Anyone who knows me or who spends much time with me this summer has to hear about the continuing progress of my tiny vegetable garden. I kid you not…my delight and never ending fascination with this small plot is more keen than the most elaborate, coifed, and highly designed perennial border out there. Good food, fresh food and organic food are very, very high on my list of simple pleasures and everyday luxuries. And it doesn’t get more local, organic or fresh than my own backyard!
I’ve spent a lot of time thinking about my current obsession as I weed the chard, pick snap peas and cut greens for yet another giant salad. We all know gardening is a lot of work, physically demanding and not without a degree of pain and yes, suffering. Good healthy food is just the balm our bodies need to replenish our energy, reignite our spirits and cultivate the marvel of a productive earth. I must have checked every 15 minutes to see if my runner beans were up once I planted them at the base of their tee pees – I swear, I was just like a second grader!
I never stop learning in the garden and sometimes the harshest seasons are the best teachers. I continue to fuss over the tomatoes as I string their wandering vines up the strings. “Do you think they look a little wan?” Have a sip of kelp and a nice tidy blanket of comfrey leaves. I was excited to find out that this herbal pest is actually very rich in nutrients – it’s NPK analysis is something like 8 – 3 – 20 (!!!) I guess that enormous, tenacious taproot is actually mining the subsoil for potassium and storing it in the plant’s tissues.
NOTE: comfrey is almost impossible to eradicate once it’s taken hold in the garden and due to it’s pyrolizzidine content – a mild toxin – the official recommendation is that comfrey not be ingested in any way shape or form. Do NOT plant this pest. But, if like me you already have… Fresh chopped comfrey leaves are higher in nitrogen than barnyard manure – I don’t know about you but I’m looking at my here-to-fore cursed patch of comfrey with a new glint in my eye! Besides, I don’t really want the responsibility of barnyard animals.
In a wonderful turn of circumstances, part Universal kismet, part hard work and wordworking (I’d like to think), when I’m not in the vegetable garden this summer I find myself in the midst of a 2 book contract with Sasquatch Books!!! My topics? Growing food, harvesting food, preserving food and celebrating all that is good and choice in the process. I’m trying to “cultivate” my professional gene (read: self promotion) so I’ll write a separate post formally introducing my new projects but I just couldn’t resist indulging in vegetable heaven and celebrating the first FAVA BEAN harvest of the season!!! I’ve got my priorities and like I said… Hey, a gal’s gotta eat!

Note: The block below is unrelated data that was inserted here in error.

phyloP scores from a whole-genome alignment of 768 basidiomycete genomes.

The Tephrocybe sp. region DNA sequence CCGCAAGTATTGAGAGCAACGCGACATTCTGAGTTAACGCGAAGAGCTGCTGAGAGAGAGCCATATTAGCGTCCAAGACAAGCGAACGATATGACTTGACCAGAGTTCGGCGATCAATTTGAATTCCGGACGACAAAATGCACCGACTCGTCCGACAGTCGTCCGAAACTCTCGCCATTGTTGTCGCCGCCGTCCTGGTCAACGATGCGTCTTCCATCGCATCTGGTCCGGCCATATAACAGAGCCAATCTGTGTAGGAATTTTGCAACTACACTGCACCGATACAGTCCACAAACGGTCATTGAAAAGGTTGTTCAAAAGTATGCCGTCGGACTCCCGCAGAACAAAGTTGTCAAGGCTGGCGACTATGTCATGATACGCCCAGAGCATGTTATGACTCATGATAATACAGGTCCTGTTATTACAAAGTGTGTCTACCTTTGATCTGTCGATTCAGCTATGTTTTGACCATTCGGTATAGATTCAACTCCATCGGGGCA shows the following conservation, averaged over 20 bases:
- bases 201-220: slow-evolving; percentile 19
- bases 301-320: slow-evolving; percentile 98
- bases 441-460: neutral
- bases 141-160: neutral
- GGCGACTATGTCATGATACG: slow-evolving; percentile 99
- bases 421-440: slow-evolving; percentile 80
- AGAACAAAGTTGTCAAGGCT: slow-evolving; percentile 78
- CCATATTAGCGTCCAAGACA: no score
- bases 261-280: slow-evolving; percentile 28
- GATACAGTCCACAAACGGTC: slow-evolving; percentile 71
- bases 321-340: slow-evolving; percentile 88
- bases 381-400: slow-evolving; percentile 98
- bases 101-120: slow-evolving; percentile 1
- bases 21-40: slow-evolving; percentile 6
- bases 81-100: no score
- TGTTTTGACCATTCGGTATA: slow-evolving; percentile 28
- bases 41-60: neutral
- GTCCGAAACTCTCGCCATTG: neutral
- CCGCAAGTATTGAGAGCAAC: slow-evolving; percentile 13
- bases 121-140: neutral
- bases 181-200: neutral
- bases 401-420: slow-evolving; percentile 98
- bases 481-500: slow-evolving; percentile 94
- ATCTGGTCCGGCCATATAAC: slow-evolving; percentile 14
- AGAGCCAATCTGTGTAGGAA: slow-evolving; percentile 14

Lorene’s favorite fava bean pastamodified from a recipe in unplugged kitchen a return to the simple, authentic joys of cooking by Viana La Place, 1996, William Morrow and Company, Inc
2 cups shelled, blanched fava beans (* see below)
1 small sweet onion, thinly sliced
1 clove garlic, minced
Bacon (of course)
Salt & pepper
1/2 pound dried penne or corkscrew pasta
*Fresh fava beans have got to be THE MOST laborious fresh vegetable to prepare. For people new to their preparation, a brief primer… Each pound of pods will yield about a cup or so of prepared beans. Slice each pod with a small paring knife along the “seam” and remove each plump, flat bean from the cottony pods. With any luck you will also score the beans on the inside of the pod and ease an upcoming step. Put a pot of salted water on to boil and add about 1/4 minced fresh mint along with the shelled beans. Boil the beans until tender; their seed coats will turn a silvery green. Drain the now cooked beans and allow to cool until you can handle them. Each bean must now be separated from its tough, sometimes bitter outer shell. If the bean was indeed scored when you split the pods with the knife, a quick pinch with your thumb and forefinger will pop the now tender morsel from its skin. Otherwise use a knife to free the bean. There…now you can proceed with the recipe – see I told you this was laborious!
- Cut bacon into a small dice and cook until crisp in a large flat saute pan with a little olive oil. Add sweet onion and garlic to the pan and cook until tender. Deglaze the pan with white wine and water to get all the good browned bits worked into a flavorful sauce. Add prepared fava beans to the pan along with the chopped fresh marjoram and parsley. Salt and pepper to taste and allow the flavors to blend for about 5 minutes.
- Meanwhile, boil pasta in salted water until al dente. Drain thoroughly and add finished pasta to the fava bean sauce. I like to retain 1/2 cup or so of the pasta cooking water to add to the finished dish to bring the whole thing to the saucy consistency I’m after.
- Serve with parmesan cheese if desired and give thanks for fava bean season.